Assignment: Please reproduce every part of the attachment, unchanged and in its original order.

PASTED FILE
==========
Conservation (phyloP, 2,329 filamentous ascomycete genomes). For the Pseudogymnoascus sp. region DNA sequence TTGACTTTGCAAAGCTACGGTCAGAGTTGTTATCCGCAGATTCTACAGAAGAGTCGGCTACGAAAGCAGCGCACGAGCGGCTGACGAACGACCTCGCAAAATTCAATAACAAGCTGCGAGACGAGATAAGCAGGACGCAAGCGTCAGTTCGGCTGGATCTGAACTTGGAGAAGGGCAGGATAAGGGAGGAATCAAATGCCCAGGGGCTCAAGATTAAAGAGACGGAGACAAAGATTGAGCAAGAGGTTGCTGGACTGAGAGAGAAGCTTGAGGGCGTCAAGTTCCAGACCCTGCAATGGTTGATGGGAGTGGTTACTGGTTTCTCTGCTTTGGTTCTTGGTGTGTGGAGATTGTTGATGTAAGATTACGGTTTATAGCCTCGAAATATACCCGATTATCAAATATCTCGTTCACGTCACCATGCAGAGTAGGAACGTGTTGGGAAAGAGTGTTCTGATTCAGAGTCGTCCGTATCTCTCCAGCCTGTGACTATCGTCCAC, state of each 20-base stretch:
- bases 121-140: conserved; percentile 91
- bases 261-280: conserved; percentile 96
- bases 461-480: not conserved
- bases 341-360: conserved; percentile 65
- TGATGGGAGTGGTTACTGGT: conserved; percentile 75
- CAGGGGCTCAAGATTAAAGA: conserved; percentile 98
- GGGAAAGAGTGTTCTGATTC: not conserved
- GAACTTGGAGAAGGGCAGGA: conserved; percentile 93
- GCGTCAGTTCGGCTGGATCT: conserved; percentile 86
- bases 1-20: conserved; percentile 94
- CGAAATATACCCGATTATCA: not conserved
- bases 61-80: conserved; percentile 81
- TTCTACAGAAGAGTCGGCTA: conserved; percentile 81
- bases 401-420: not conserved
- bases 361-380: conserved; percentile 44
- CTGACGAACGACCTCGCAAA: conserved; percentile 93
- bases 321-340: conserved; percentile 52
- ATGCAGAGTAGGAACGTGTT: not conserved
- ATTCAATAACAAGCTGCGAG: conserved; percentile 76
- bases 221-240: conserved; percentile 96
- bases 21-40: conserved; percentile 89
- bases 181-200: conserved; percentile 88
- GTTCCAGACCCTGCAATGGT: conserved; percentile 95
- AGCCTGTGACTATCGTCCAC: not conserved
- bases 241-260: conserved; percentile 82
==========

Conservation (phyloP, 2,329 filamentous ascomycete genomes). For the Pseudogymnoascus sp. region DNA sequence TTGACTTTGCAAAGCTACGGTCAGAGTTGTTATCCGCAGATTCTACAGAAGAGTCGGCTACGAAAGCAGCGCACGAGCGGCTGACGAACGACCTCGCAAAATTCAATAACAAGCTGCGAGACGAGATAAGCAGGACGCAAGCGTCAGTTCGGCTGGATCTGAACTTGGAGAAGGGCAGGATAAGGGAGGAATCAAATGCCCAGGGGCTCAAGATTAAAGAGACGGAGACAAAGATTGAGCAAGAGGTTGCTGGACTGAGAGAGAAGCTTGAGGGCGTCAAGTTCCAGACCCTGCAATGGTTGATGGGAGTGGTTACTGGTTTCTCTGCTTTGGTTCTTGGTGTGTGGAGATTGTTGATGTAAGATTACGGTTTATAGCCTCGAAATATACCCGATTATCAAATATCTCGTTCACGTCACCATGCAGAGTAGGAACGTGTTGGGAAAGAGTGTTCTGATTCAGAGTCGTCCGTATCTCTCCAGCCTGTGACTATCGTCCAC, state of each 20-base stretch:
- bases 121-140: conserved; percentile 91
- bases 261-280: conserved; percentile 96
- bases 461-480: not conserved
- bases 341-360: conserved; percentile 65
- TGATGGGAGTGGTTACTGGT: conserved; percentile 75
- CAGGGGCTCAAGATTAAAGA: conserved; percentile 98
- GGGAAAGAGTGTTCTGATTC: not conserved
- GAACTTGGAGAAGGGCAGGA: conserved; percentile 93
- GCGTCAGTTCGGCTGGATCT: conserved; percentile 86
- bases 1-20: conserved; percentile 94
- CGAAATATACCCGATTATCA: not conserved
- bases 61-80: conserved; percentile 81
- TTCTACAGAAGAGTCGGCTA: conserved; percentile 81
- bases 401-420: not conserved
- bases 361-380: conserved; percentile 44
- CTGACGAACGACCTCGCAAA: conserved; percentile 93
- bases 321-340: conserved; percentile 52
- ATGCAGAGTAGGAACGTGTT: not conserved
- ATTCAATAACAAGCTGCGAG: conserved; percentile 76
- bases 221-240: conserved; percentile 96
- bases 21-40: conserved; percentile 89
- bases 181-200: conserved; percentile 88
- GTTCCAGACCCTGCAATGGT: conserved; percentile 95
- AGCCTGTGACTATCGTCCAC: not conserved
- bases 241-260: conserved; percentile 82